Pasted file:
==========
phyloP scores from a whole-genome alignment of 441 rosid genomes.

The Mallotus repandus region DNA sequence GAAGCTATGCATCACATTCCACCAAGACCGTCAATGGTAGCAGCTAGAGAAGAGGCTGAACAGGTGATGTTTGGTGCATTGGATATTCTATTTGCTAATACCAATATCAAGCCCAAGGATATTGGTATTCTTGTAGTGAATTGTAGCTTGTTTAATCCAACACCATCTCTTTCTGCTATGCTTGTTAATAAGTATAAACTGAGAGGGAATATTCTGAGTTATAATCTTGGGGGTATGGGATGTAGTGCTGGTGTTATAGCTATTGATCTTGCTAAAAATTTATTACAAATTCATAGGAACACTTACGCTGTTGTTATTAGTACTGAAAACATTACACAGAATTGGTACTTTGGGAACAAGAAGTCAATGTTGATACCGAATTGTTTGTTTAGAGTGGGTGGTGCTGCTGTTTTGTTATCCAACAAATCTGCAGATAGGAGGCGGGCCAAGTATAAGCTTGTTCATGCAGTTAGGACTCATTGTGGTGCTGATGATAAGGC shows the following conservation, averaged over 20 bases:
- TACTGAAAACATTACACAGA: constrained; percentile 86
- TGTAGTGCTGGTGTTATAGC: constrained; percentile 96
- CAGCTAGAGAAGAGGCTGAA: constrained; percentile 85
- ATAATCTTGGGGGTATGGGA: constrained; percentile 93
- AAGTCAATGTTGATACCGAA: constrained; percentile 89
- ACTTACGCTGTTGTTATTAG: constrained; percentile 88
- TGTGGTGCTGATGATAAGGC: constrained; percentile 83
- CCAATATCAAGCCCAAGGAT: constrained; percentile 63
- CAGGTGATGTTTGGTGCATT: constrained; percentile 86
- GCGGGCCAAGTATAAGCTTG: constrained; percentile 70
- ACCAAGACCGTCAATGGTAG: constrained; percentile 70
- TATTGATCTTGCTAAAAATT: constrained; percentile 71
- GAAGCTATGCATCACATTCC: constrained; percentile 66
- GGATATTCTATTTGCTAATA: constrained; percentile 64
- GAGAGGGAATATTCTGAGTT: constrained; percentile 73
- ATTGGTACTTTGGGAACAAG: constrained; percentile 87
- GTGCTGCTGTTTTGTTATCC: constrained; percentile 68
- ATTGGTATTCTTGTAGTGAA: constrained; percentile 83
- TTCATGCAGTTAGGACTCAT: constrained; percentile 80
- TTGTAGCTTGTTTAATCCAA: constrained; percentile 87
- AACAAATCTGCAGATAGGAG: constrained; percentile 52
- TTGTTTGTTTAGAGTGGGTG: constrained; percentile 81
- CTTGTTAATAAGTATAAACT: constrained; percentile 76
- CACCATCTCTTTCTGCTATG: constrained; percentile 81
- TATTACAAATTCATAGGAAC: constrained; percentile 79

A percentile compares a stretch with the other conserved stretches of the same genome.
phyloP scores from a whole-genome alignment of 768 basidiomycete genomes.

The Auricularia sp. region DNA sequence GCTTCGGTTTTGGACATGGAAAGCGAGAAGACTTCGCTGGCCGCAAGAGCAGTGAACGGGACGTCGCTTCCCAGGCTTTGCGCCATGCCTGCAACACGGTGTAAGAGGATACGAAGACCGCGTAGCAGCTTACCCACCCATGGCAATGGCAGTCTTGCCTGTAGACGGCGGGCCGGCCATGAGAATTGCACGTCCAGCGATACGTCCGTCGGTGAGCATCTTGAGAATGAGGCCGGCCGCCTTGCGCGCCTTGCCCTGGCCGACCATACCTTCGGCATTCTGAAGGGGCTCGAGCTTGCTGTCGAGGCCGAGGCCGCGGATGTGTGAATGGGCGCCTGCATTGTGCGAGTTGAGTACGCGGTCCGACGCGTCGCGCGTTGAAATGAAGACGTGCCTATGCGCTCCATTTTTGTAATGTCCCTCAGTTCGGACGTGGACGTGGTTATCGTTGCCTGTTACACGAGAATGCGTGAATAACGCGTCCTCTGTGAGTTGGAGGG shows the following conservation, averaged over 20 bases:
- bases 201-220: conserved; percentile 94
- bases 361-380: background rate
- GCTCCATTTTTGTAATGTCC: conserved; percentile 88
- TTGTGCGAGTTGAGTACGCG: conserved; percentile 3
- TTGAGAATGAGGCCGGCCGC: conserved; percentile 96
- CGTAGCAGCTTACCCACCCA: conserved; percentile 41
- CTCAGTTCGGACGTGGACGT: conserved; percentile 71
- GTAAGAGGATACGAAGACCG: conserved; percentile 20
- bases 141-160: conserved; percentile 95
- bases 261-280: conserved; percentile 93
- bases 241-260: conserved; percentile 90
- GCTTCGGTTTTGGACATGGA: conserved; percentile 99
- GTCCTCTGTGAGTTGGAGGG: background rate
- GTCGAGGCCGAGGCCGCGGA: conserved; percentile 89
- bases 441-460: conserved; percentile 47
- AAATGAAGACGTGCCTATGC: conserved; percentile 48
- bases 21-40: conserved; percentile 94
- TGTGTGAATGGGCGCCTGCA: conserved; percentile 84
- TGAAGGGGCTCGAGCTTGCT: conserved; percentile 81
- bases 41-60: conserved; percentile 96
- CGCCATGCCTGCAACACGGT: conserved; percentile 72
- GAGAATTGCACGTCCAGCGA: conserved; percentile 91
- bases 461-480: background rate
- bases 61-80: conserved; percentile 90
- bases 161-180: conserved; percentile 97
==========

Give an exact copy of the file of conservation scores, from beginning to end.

phyloP scores from a whole-genome alignment of 441 rosid genomes.

The Mallotus repandus region DNA sequence GAAGCTATGCATCACATTCCACCAAGACCGTCAATGGTAGCAGCTAGAGAAGAGGCTGAACAGGTGATGTTTGGTGCATTGGATATTCTATTTGCTAATACCAATATCAAGCCCAAGGATATTGGTATTCTTGTAGTGAATTGTAGCTTGTTTAATCCAACACCATCTCTTTCTGCTATGCTTGTTAATAAGTATAAACTGAGAGGGAATATTCTGAGTTATAATCTTGGGGGTATGGGATGTAGTGCTGGTGTTATAGCTATTGATCTTGCTAAAAATTTATTACAAATTCATAGGAACACTTACGCTGTTGTTATTAGTACTGAAAACATTACACAGAATTGGTACTTTGGGAACAAGAAGTCAATGTTGATACCGAATTGTTTGTTTAGAGTGGGTGGTGCTGCTGTTTTGTTATCCAACAAATCTGCAGATAGGAGGCGGGCCAAGTATAAGCTTGTTCATGCAGTTAGGACTCATTGTGGTGCTGATGATAAGGC shows the following conservation, averaged over 20 bases:
- TACTGAAAACATTACACAGA: constrained; percentile 86
- TGTAGTGCTGGTGTTATAGC: constrained; percentile 96
- CAGCTAGAGAAGAGGCTGAA: constrained; percentile 85
- ATAATCTTGGGGGTATGGGA: constrained; percentile 93
- AAGTCAATGTTGATACCGAA: constrained; percentile 89
- ACTTACGCTGTTGTTATTAG: constrained; percentile 88
- TGTGGTGCTGATGATAAGGC: constrained; percentile 83
- CCAATATCAAGCCCAAGGAT: constrained; percentile 63
- CAGGTGATGTTTGGTGCATT: constrained; percentile 86
- GCGGGCCAAGTATAAGCTTG: constrained; percentile 70
- ACCAAGACCGTCAATGGTAG: constrained; percentile 70
- TATTGATCTTGCTAAAAATT: constrained; percentile 71
- GAAGCTATGCATCACATTCC: constrained; percentile 66
- GGATATTCTATTTGCTAATA: constrained; percentile 64
- GAGAGGGAATATTCTGAGTT: constrained; percentile 73
- ATTGGTACTTTGGGAACAAG: constrained; percentile 87
- GTGCTGCTGTTTTGTTATCC: constrained; percentile 68
- ATTGGTATTCTTGTAGTGAA: constrained; percentile 83
- TTCATGCAGTTAGGACTCAT: constrained; percentile 80
- TTGTAGCTTGTTTAATCCAA: constrained; percentile 87
- AACAAATCTGCAGATAGGAG: constrained; percentile 52
- TTGTTTGTTTAGAGTGGGTG: constrained; percentile 81
- CTTGTTAATAAGTATAAACT: constrained; percentile 76
- CACCATCTCTTTCTGCTATG: constrained; percentile 81
- TATTACAAATTCATAGGAAC: constrained; percentile 79

A percentile compares a stretch with the other conserved stretches of the same genome.
phyloP scores from a whole-genome alignment of 768 basidiomycete genomes.

The Auricularia sp. region DNA sequence GCTTCGGTTTTGGACATGGAAAGCGAGAAGACTTCGCTGGCCGCAAGAGCAGTGAACGGGACGTCGCTTCCCAGGCTTTGCGCCATGCCTGCAACACGGTGTAAGAGGATACGAAGACCGCGTAGCAGCTTACCCACCCATGGCAATGGCAGTCTTGCCTGTAGACGGCGGGCCGGCCATGAGAATTGCACGTCCAGCGATACGTCCGTCGGTGAGCATCTTGAGAATGAGGCCGGCCGCCTTGCGCGCCTTGCCCTGGCCGACCATACCTTCGGCATTCTGAAGGGGCTCGAGCTTGCTGTCGAGGCCGAGGCCGCGGATGTGTGAATGGGCGCCTGCATTGTGCGAGTTGAGTACGCGGTCCGACGCGTCGCGCGTTGAAATGAAGACGTGCCTATGCGCTCCATTTTTGTAATGTCCCTCAGTTCGGACGTGGACGTGGTTATCGTTGCCTGTTACACGAGAATGCGTGAATAACGCGTCCTCTGTGAGTTGGAGGG shows the following conservation, averaged over 20 bases:
- bases 201-220: conserved; percentile 94
- bases 361-380: background rate
- GCTCCATTTTTGTAATGTCC: conserved; percentile 88
- TTGTGCGAGTTGAGTACGCG: conserved; percentile 3
- TTGAGAATGAGGCCGGCCGC: conserved; percentile 96
- CGTAGCAGCTTACCCACCCA: conserved; percentile 41
- CTCAGTTCGGACGTGGACGT: conserved; percentile 71
- GTAAGAGGATACGAAGACCG: conserved; percentile 20
- bases 141-160: conserved; percentile 95
- bases 261-280: conserved; percentile 93
- bases 241-260: conserved; percentile 90
- GCTTCGGTTTTGGACATGGA: conserved; percentile 99
- GTCCTCTGTGAGTTGGAGGG: background rate
- GTCGAGGCCGAGGCCGCGGA: conserved; percentile 89
- bases 441-460: conserved; percentile 47
- AAATGAAGACGTGCCTATGC: conserved; percentile 48
- bases 21-40: conserved; percentile 94
- TGTGTGAATGGGCGCCTGCA: conserved; percentile 84
- TGAAGGGGCTCGAGCTTGCT: conserved; percentile 81
- bases 41-60: conserved; percentile 96
- CGCCATGCCTGCAACACGGT: conserved; percentile 72
- GAGAATTGCACGTCCAGCGA: conserved; percentile 91
- bases 461-480: background rate
- bases 61-80: conserved; percentile 90
- bases 161-180: conserved; percentile 97